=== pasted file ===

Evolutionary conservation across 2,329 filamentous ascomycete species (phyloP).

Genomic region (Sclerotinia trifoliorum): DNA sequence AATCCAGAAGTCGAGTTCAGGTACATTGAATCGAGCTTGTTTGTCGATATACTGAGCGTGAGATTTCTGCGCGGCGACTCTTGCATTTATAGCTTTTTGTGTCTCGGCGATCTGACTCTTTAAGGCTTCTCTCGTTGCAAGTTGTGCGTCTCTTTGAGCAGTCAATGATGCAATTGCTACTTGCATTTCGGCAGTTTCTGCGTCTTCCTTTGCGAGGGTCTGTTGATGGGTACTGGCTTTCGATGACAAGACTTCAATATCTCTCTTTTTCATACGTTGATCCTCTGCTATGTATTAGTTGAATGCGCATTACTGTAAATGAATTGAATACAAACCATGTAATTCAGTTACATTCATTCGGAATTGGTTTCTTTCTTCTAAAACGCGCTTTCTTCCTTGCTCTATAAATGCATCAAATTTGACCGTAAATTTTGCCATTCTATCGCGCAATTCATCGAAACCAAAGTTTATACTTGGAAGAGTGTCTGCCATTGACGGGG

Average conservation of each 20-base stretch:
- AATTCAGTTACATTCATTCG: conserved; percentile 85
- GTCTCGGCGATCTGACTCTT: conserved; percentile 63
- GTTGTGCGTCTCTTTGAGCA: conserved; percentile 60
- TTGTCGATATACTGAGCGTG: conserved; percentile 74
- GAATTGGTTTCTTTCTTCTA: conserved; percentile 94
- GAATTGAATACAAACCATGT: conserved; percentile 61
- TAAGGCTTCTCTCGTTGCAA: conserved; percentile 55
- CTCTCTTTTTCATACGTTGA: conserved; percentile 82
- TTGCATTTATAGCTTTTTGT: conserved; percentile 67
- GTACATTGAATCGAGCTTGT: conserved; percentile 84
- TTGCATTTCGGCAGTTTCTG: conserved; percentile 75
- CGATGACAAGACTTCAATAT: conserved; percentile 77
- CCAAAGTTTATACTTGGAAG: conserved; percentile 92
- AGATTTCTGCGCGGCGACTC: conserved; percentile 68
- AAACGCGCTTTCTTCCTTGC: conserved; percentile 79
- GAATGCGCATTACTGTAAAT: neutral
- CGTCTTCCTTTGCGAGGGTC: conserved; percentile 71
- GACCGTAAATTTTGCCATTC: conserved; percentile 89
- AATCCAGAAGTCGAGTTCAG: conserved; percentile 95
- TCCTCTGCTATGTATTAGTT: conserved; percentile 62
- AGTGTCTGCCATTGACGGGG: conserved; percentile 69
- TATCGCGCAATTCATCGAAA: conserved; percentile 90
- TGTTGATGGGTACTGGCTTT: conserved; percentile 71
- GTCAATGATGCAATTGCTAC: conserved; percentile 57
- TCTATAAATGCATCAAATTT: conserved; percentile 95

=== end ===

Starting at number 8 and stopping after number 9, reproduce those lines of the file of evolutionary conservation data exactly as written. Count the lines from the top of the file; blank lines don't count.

- GAATTGGTTTCTTTCTTCTA: conserved; percentile 94
- GAATTGAATACAAACCATGT: conserved; percentile 61